Cellphone carriers have long sought the next big thing to produce the sort of revenue they now collect from customers who use their handsets simply for talking.
But ring tones, Internet browsing, streaming video, e-mail and a host of other services have failed to take off as expected. All data offerings accounted for less than 11% of the industry's total service revenue in the first half of last year.
That's part of the reason even big mobile phone companies that won't be selling Apple Inc.'s iPhone are focused on its June debut. It may turn out that the so-called killer app isn't the ring tone, the TV short or the music download, but the system that makes it easy to get all those things.
"The iPhone is definitely poised to tackle this problem, and Apple has certainly delivered a compelling product," analyst Linda Barrabee of research firm Yankee Group said. But for the iPhone to move the revenue needle up for carriers, "it needs to be a blockbuster."
The accolades that greeted last week's introduction and demonstration of the iPhone by Apple Chief Executive Steve Jobs were a sign that many believe that the device will revolutionize the handset industry.
"It's hard for a single phone to change the market overnight," said Miro Kazakoff, senior associate at consulting firm Compete Inc. "But long term, the iPhone has a chance to change the market substantially."
Such a change wouldn't be a first for Apple. The company's iPod wasn't the first MP3 player, but it dominates the market and pushes other vendors into creating user-friendly designs and interfaces. So, too, analysts said, will the iPhone force the cellphone industry to rethink design and come up with better handsets that, in turn, will generate more revenue for carriers.
The U.S. has long lagged behind Asia and Europe in adopting the technologies to make handsets more than just mobile phones. More than 80% of cellphone customers in major European countries, for instance, sent text messages on their cellphones in November, compared with 38% in the U.S., according to market research firm M:Metrics Inc.
"The mobile phone today has been pretty ineffective as a mechanism for perusing content and applications," M:Metrics analyst Seamus McAteer said. "The marriage of mobile phone and computer has resulted in an intimidating interface and crippled user experience."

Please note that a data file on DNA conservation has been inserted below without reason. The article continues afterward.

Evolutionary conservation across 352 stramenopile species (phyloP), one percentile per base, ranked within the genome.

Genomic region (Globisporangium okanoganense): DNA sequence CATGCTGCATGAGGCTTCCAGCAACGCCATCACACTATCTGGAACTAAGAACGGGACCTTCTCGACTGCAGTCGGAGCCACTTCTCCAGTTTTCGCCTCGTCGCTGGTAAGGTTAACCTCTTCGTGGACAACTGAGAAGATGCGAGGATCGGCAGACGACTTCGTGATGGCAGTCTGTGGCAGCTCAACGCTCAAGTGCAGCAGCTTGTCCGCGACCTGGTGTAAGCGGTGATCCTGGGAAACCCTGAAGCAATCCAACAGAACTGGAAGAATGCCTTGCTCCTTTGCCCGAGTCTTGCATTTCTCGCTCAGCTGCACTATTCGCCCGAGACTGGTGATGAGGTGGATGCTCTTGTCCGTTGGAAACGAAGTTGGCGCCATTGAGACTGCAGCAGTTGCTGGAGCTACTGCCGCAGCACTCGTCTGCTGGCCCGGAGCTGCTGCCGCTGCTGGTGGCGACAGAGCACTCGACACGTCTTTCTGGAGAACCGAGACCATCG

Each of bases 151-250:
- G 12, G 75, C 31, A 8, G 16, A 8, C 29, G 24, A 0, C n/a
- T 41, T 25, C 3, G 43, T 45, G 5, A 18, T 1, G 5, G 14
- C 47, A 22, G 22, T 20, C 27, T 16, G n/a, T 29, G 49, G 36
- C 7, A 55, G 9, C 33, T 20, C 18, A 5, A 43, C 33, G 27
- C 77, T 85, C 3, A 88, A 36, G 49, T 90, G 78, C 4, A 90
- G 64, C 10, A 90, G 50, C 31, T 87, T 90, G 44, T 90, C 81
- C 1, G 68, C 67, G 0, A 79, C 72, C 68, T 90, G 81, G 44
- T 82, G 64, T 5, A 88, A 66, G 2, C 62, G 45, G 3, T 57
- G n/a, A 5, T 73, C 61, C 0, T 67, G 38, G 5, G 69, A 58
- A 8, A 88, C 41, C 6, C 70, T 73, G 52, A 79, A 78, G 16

Slower networks and charges for functions also have helped to stifle widespread adoption.
The sleek iPhone -- a combination iPod, phone and Internet browser -- will work exclusively on the Cingular Wireless network for an unspecified number of years. The device is mostly a high-resolution screen, no keypad. All functions, including making calls, are operated by users' touching the screen.
"This is the first cellphone that I could imagine using to watch a movie on an airplane," consultant Greg Sterling of Sterling Market Intelligence said.
With a price tag of $500 and $600, depending on internal storage, the iPhone is aimed at the high-end market dominated by the likes of Research in Motion Ltd.'s BlackBerry, Palm Inc.'s Treo and a number of well-regarded multifunction phones from makers such as Nokia Corp., Motorola Inc. and Samsung Electronics Co.
Samsung said last week that the iPhone would create an opportunity for the world's third-largest handset maker to develop competing high-end handsets.
Still, iPhone's steep price -- which may not be offered at a discount by Cingular -- and the fact that the iPhone won't operate on Cingular's fast third-generation network, at least initially, are big drawbacks, Sterling said. The iPhone will run on a somewhat slower network.
Cingular and Apple have kept mum on details about rates, discounts and other operating matters. They also haven't revealed much about their own relationship, except to say that each decided to let the other have the freedom to do what each does best.
"We wanted Apple to continue to innovate," said Glenn Lurie, Cingular's president of national distribution, who headed the project for the largest U.S. cellphone carrier. So trusted was Apple that Cingular's board approved the proposed venture two years ago without ever seeing a prototype or plans.
U.S. carriers typically control what functions are on cellphones and how much customers must pay to enable them. Two years ago, Motorola's short-range wireless capability, called Bluetooth, was disabled by Verizon Wireless. Customers filed a class-action lawsuit, and the carrier settled the case.
More carriers, with Sprint Nextel Corp. and T-Mobile USA Inc. in the forefront, are opening up some features to enable customers to do such things as transfer photos directly to computers without using their airtime minutes, thus avoiding carrier fees.
The iPhone will be able to operate over high-speed Wi-Fi networks, which will enable customers to surf the Internet, manage e-mail and shop online without paying Cingular a penny.